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Opus Anglicanum at the V and A

December 17, 2016

Opus Anglicanum at the V&A is a show that fascinates on many levels, featuring popes and princes, lions and mermaids, lots of glowing gold and red and some very fine ancient embroidery techniques.

Opus Anglicanum – detailed embroidery

As you enter the show, unless you are an expert embroiderer you may be slightly bewildered by the casual throwing around of embroidery terms that is instantly employed – look, this cope has under-couching instead of the more traditional top couching! To avoid confusion, allow yourself a moment or so to glance at the richness of gold that’s on display all around you, but essentially the first thing to do is march purposefully into the second room, where a very clear video of a modern embroiderer re-creating these ancient stitches is shown in close up. You will then understand the difference in couching and underside-couching, and what the different effects are.

Opus Anglicanum – English Embroidery

Opus Anglicanum is English Embroidery, and it was so famous in the medieval years from the14th century onwards (although examples exist from the 12th century) that it was widely coveted and desired all of the world – if you could afford it. Most of the pieces which have survived are ecclesiastical garments, which have been preserved by being entombed with their owners.

 

Private individuals also commissioned garments decorated with Opus Anglicanum, but the fabrics disintegrated with wearing, were re-made into other garments, and, crucially, their owners were not buried in them. The process of carefully preparing a pope for the afterlife is a very good way of preserving his clothes, too, apparently. A wall panel notes that important religious figures loved to buy the high status embroideries as gifts – either for other, equally high ranking members of the church, or as gifts to themselves.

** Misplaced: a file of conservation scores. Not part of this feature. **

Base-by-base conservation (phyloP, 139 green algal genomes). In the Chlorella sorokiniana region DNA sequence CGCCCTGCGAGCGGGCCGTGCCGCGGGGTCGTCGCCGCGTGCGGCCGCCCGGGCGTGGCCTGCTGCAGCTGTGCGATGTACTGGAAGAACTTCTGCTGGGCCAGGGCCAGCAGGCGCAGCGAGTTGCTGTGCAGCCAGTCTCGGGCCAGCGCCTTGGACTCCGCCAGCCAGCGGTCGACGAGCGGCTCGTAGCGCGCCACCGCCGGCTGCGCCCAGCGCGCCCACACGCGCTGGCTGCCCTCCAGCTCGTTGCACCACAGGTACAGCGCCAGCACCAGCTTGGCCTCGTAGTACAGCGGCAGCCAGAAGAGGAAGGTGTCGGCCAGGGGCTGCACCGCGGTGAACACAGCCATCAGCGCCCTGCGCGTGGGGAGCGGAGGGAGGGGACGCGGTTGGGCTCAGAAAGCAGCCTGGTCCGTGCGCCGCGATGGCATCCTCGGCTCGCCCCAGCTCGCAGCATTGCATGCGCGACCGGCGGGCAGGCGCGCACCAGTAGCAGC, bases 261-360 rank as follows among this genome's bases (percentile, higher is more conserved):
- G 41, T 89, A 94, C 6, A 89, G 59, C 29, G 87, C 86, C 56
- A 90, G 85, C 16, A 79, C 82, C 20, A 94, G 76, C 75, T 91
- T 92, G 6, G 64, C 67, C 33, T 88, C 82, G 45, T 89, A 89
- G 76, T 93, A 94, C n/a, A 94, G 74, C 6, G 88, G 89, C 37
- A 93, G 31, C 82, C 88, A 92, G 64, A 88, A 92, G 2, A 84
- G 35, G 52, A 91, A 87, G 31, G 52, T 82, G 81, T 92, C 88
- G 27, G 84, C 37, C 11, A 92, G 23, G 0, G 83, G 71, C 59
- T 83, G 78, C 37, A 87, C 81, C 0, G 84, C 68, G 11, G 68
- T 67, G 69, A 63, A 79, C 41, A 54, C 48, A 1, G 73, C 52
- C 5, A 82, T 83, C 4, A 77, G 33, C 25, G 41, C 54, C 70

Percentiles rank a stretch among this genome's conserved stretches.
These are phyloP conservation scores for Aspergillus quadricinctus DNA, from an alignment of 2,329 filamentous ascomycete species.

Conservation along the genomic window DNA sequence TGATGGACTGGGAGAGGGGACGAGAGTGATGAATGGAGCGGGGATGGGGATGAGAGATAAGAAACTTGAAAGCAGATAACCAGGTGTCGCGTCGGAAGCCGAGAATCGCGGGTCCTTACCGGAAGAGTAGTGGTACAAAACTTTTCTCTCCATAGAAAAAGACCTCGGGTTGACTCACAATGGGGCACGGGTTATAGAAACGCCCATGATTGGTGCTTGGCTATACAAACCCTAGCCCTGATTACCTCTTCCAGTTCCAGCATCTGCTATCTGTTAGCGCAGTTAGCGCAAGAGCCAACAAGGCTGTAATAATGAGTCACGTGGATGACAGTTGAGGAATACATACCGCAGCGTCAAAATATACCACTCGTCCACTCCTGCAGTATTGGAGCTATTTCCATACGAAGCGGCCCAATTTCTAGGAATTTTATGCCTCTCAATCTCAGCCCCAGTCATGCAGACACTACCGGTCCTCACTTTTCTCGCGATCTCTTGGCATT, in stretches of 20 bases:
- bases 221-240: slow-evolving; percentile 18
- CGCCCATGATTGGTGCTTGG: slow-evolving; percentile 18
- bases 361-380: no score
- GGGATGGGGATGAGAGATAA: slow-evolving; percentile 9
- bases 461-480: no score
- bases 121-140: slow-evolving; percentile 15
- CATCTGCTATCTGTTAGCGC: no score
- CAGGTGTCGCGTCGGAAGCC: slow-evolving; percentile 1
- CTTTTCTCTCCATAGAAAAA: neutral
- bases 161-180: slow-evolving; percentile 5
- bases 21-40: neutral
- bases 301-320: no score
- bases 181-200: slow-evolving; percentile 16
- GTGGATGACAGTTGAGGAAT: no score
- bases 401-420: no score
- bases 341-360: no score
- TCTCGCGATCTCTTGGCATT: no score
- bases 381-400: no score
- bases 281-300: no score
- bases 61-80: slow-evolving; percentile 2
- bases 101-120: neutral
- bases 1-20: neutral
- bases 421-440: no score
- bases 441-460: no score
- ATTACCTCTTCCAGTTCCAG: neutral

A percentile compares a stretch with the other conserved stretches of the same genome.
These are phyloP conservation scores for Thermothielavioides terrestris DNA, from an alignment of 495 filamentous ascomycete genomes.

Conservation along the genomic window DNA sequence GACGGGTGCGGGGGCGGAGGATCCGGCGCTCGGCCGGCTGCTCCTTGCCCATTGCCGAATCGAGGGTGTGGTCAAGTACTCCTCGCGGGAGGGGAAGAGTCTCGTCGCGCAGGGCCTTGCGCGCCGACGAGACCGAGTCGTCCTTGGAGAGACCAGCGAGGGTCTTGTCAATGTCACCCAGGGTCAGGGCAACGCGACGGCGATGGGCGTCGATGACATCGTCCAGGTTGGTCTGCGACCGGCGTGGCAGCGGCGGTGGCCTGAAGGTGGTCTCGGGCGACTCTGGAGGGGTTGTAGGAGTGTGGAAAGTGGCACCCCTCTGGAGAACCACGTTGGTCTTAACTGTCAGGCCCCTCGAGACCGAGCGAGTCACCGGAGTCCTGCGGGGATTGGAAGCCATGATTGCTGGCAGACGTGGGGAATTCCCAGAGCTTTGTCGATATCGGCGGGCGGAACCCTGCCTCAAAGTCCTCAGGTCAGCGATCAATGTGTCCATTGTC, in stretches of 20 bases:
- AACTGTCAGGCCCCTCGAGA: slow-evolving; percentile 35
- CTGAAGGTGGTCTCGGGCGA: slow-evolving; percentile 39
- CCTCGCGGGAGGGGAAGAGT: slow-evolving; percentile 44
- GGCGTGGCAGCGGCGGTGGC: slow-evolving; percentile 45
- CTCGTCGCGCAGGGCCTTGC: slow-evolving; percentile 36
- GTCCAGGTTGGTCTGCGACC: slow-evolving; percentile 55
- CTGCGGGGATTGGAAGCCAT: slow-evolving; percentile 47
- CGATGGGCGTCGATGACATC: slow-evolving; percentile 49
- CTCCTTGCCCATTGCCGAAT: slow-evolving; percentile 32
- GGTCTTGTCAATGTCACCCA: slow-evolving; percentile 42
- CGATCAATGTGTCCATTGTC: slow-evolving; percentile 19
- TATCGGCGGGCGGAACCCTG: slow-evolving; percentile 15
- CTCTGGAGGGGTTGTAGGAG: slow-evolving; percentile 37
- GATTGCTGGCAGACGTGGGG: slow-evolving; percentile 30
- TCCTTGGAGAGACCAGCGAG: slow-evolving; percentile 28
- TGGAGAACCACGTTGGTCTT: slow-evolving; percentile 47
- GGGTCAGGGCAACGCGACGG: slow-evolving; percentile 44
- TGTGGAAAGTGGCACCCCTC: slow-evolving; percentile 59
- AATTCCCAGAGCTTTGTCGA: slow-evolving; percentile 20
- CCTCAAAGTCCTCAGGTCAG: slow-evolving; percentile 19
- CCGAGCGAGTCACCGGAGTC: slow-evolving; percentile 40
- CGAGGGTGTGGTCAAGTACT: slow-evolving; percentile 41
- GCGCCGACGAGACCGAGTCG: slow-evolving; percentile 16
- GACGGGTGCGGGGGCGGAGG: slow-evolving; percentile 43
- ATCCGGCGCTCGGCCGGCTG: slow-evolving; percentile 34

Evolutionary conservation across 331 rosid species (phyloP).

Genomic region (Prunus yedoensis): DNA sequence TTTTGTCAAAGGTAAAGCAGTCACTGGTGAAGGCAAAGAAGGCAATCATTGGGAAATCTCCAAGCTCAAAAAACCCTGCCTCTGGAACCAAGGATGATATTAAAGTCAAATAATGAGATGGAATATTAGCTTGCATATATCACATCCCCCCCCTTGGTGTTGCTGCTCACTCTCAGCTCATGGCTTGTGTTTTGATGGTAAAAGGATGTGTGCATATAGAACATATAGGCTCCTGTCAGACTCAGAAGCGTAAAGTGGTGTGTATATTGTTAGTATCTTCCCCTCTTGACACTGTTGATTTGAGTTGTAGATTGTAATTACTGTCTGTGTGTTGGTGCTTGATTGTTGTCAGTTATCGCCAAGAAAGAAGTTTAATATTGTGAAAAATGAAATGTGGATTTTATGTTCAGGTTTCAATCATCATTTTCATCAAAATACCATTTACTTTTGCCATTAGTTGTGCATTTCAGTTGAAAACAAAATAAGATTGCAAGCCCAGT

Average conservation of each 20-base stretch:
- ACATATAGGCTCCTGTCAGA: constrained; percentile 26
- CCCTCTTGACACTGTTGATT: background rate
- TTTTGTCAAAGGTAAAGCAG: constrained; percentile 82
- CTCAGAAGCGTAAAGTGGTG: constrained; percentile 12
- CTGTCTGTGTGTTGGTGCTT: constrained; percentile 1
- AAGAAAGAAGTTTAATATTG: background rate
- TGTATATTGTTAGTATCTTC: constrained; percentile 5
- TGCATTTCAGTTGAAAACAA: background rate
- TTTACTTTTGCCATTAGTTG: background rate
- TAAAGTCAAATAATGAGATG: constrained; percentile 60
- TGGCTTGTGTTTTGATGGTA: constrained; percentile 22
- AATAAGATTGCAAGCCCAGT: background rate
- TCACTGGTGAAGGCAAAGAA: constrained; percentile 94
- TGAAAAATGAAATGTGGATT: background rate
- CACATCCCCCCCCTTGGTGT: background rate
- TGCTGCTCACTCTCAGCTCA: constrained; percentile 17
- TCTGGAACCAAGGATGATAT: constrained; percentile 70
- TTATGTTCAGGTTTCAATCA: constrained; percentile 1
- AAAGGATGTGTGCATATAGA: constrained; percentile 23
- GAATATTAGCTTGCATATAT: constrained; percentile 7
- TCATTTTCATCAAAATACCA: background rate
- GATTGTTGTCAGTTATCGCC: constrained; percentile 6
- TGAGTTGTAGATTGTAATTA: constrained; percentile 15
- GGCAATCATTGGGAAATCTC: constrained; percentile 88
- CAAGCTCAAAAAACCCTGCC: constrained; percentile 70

The Black Prince’s Surcoat

One secular owner of Opus Anglicanum whose surcoat has survived is The Black Prince, Edward of Woodstock (1330-1376), the father of King Richard II. He was called the Black Prince not because he was evil, although he did do a lot of pillaging and sacking, or any aspect of his physical appearance, but probably because his shield and armour were black.

 

A surcoat is the padded jacket that goes over the armour and would have been worn for ceremonial occasions, like jousting matches. Its brilliant colours and gleaming gold would have looked dazzling to a medieval Europe who were making dyes from plants and would have been used to seeing more muted colours in every day life.

 

At the moment, the Black Prince’s surcoat is not looking so brilliant because it’s been hanging in the open above his tomb in Canterbury Cathedral along with his sword, shield, helmet and gauntlets for eight centuries, and looks like a lumpy duvet that’s been accidentally washed with a few stray socks, losing almost all its colour entirely. But there are illustrated records which have survived immaculately, showing exactly what it would have looked like in its glory days. Other supporting objects in the exhibition include stained glass, metalwork and paintings to show this clothing as it was worn, or to illustrate the prevailing style of decoration at the time.

Opus Anglicanum – Stylised Lions

I love the stylised form of illustration that was popular in the medieval period. I particularly think the ways animals are depicted is lovely. The lions rampant on Richard II (1367 – 1400)’s crest, displayed here from a piece of fabric that would probably have hung from his horse’s saddle are a wonderful example. The gold lines of the embroidery, meticulously applied, beautifully flow around the design.